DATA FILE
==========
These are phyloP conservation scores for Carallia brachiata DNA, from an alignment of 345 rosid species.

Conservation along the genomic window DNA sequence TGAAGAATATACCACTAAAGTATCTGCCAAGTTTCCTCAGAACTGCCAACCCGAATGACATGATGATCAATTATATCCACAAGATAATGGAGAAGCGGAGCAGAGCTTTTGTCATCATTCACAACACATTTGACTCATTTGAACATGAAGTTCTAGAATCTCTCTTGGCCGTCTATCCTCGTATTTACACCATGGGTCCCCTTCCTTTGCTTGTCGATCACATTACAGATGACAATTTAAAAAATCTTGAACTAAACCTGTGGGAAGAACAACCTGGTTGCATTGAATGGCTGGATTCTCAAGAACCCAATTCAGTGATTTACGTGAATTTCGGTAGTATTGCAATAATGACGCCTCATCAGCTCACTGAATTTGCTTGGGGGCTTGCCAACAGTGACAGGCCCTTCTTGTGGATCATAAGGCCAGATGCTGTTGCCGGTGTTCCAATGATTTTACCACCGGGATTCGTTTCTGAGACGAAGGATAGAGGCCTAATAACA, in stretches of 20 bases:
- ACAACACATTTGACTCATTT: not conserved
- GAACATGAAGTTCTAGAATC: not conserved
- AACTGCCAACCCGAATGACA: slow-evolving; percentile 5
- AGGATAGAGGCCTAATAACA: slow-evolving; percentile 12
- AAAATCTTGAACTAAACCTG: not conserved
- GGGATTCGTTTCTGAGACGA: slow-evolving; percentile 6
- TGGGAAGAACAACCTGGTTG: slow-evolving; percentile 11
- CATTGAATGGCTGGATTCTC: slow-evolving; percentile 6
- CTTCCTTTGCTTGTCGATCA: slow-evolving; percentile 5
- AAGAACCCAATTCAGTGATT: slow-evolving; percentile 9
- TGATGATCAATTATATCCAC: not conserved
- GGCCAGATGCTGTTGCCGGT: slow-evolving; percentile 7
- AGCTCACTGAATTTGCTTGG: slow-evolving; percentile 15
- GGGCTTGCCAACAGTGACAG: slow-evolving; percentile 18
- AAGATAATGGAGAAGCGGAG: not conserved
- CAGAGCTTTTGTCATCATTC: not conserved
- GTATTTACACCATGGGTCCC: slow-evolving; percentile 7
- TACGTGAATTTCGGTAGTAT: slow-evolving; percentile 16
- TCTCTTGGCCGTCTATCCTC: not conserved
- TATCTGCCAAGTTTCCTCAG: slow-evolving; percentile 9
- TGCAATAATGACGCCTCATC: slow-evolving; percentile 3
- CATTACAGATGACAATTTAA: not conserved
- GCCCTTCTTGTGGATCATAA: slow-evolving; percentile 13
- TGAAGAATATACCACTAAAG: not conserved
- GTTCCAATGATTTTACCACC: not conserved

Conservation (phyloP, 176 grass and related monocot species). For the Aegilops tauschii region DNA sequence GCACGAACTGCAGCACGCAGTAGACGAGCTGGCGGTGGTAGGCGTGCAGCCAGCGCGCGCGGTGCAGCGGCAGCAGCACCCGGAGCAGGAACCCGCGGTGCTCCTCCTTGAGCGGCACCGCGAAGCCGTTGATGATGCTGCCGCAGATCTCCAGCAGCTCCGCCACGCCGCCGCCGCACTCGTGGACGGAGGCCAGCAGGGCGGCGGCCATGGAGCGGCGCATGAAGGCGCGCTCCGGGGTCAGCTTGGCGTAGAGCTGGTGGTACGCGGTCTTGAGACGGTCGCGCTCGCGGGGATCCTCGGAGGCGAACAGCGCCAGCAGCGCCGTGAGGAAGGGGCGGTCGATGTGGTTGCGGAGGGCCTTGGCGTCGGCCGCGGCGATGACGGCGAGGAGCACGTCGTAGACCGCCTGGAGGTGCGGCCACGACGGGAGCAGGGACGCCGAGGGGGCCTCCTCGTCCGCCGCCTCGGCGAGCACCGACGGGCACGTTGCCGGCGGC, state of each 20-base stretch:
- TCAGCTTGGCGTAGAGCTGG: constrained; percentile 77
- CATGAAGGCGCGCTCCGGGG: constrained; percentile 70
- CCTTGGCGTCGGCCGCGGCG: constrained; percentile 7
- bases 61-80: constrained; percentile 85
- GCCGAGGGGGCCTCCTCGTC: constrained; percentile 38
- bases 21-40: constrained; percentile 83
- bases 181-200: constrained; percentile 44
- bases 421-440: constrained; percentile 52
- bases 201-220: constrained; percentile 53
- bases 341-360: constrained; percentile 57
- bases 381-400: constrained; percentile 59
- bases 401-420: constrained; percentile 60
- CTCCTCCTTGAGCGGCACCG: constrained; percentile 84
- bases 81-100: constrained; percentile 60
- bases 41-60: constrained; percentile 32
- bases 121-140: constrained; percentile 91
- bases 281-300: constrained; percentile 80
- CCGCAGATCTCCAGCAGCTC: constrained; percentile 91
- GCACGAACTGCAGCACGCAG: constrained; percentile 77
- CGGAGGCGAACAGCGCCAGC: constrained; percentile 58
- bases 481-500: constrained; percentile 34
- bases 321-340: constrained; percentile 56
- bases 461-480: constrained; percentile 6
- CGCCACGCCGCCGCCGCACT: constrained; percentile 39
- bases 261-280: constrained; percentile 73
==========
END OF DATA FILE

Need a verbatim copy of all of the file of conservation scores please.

These are phyloP conservation scores for Carallia brachiata DNA, from an alignment of 345 rosid species.

Conservation along the genomic window DNA sequence TGAAGAATATACCACTAAAGTATCTGCCAAGTTTCCTCAGAACTGCCAACCCGAATGACATGATGATCAATTATATCCACAAGATAATGGAGAAGCGGAGCAGAGCTTTTGTCATCATTCACAACACATTTGACTCATTTGAACATGAAGTTCTAGAATCTCTCTTGGCCGTCTATCCTCGTATTTACACCATGGGTCCCCTTCCTTTGCTTGTCGATCACATTACAGATGACAATTTAAAAAATCTTGAACTAAACCTGTGGGAAGAACAACCTGGTTGCATTGAATGGCTGGATTCTCAAGAACCCAATTCAGTGATTTACGTGAATTTCGGTAGTATTGCAATAATGACGCCTCATCAGCTCACTGAATTTGCTTGGGGGCTTGCCAACAGTGACAGGCCCTTCTTGTGGATCATAAGGCCAGATGCTGTTGCCGGTGTTCCAATGATTTTACCACCGGGATTCGTTTCTGAGACGAAGGATAGAGGCCTAATAACA, in stretches of 20 bases:
- ACAACACATTTGACTCATTT: not conserved
- GAACATGAAGTTCTAGAATC: not conserved
- AACTGCCAACCCGAATGACA: slow-evolving; percentile 5
- AGGATAGAGGCCTAATAACA: slow-evolving; percentile 12
- AAAATCTTGAACTAAACCTG: not conserved
- GGGATTCGTTTCTGAGACGA: slow-evolving; percentile 6
- TGGGAAGAACAACCTGGTTG: slow-evolving; percentile 11
- CATTGAATGGCTGGATTCTC: slow-evolving; percentile 6
- CTTCCTTTGCTTGTCGATCA: slow-evolving; percentile 5
- AAGAACCCAATTCAGTGATT: slow-evolving; percentile 9
- TGATGATCAATTATATCCAC: not conserved
- GGCCAGATGCTGTTGCCGGT: slow-evolving; percentile 7
- AGCTCACTGAATTTGCTTGG: slow-evolving; percentile 15
- GGGCTTGCCAACAGTGACAG: slow-evolving; percentile 18
- AAGATAATGGAGAAGCGGAG: not conserved
- CAGAGCTTTTGTCATCATTC: not conserved
- GTATTTACACCATGGGTCCC: slow-evolving; percentile 7
- TACGTGAATTTCGGTAGTAT: slow-evolving; percentile 16
- TCTCTTGGCCGTCTATCCTC: not conserved
- TATCTGCCAAGTTTCCTCAG: slow-evolving; percentile 9
- TGCAATAATGACGCCTCATC: slow-evolving; percentile 3
- CATTACAGATGACAATTTAA: not conserved
- GCCCTTCTTGTGGATCATAA: slow-evolving; percentile 13
- TGAAGAATATACCACTAAAG: not conserved
- GTTCCAATGATTTTACCACC: not conserved

Conservation (phyloP, 176 grass and related monocot species). For the Aegilops tauschii region DNA sequence GCACGAACTGCAGCACGCAGTAGACGAGCTGGCGGTGGTAGGCGTGCAGCCAGCGCGCGCGGTGCAGCGGCAGCAGCACCCGGAGCAGGAACCCGCGGTGCTCCTCCTTGAGCGGCACCGCGAAGCCGTTGATGATGCTGCCGCAGATCTCCAGCAGCTCCGCCACGCCGCCGCCGCACTCGTGGACGGAGGCCAGCAGGGCGGCGGCCATGGAGCGGCGCATGAAGGCGCGCTCCGGGGTCAGCTTGGCGTAGAGCTGGTGGTACGCGGTCTTGAGACGGTCGCGCTCGCGGGGATCCTCGGAGGCGAACAGCGCCAGCAGCGCCGTGAGGAAGGGGCGGTCGATGTGGTTGCGGAGGGCCTTGGCGTCGGCCGCGGCGATGACGGCGAGGAGCACGTCGTAGACCGCCTGGAGGTGCGGCCACGACGGGAGCAGGGACGCCGAGGGGGCCTCCTCGTCCGCCGCCTCGGCGAGCACCGACGGGCACGTTGCCGGCGGC, state of each 20-base stretch:
- TCAGCTTGGCGTAGAGCTGG: constrained; percentile 77
- CATGAAGGCGCGCTCCGGGG: constrained; percentile 70
- CCTTGGCGTCGGCCGCGGCG: constrained; percentile 7
- bases 61-80: constrained; percentile 85
- GCCGAGGGGGCCTCCTCGTC: constrained; percentile 38
- bases 21-40: constrained; percentile 83
- bases 181-200: constrained; percentile 44
- bases 421-440: constrained; percentile 52
- bases 201-220: constrained; percentile 53
- bases 341-360: constrained; percentile 57
- bases 381-400: constrained; percentile 59
- bases 401-420: constrained; percentile 60
- CTCCTCCTTGAGCGGCACCG: constrained; percentile 84
- bases 81-100: constrained; percentile 60
- bases 41-60: constrained; percentile 32
- bases 121-140: constrained; percentile 91
- bases 281-300: constrained; percentile 80
- CCGCAGATCTCCAGCAGCTC: constrained; percentile 91
- GCACGAACTGCAGCACGCAG: constrained; percentile 77
- CGGAGGCGAACAGCGCCAGC: constrained; percentile 58
- bases 481-500: constrained; percentile 34
- bases 321-340: constrained; percentile 56
- bases 461-480: constrained; percentile 6
- CGCCACGCCGCCGCCGCACT: constrained; percentile 39
- bases 261-280: constrained; percentile 73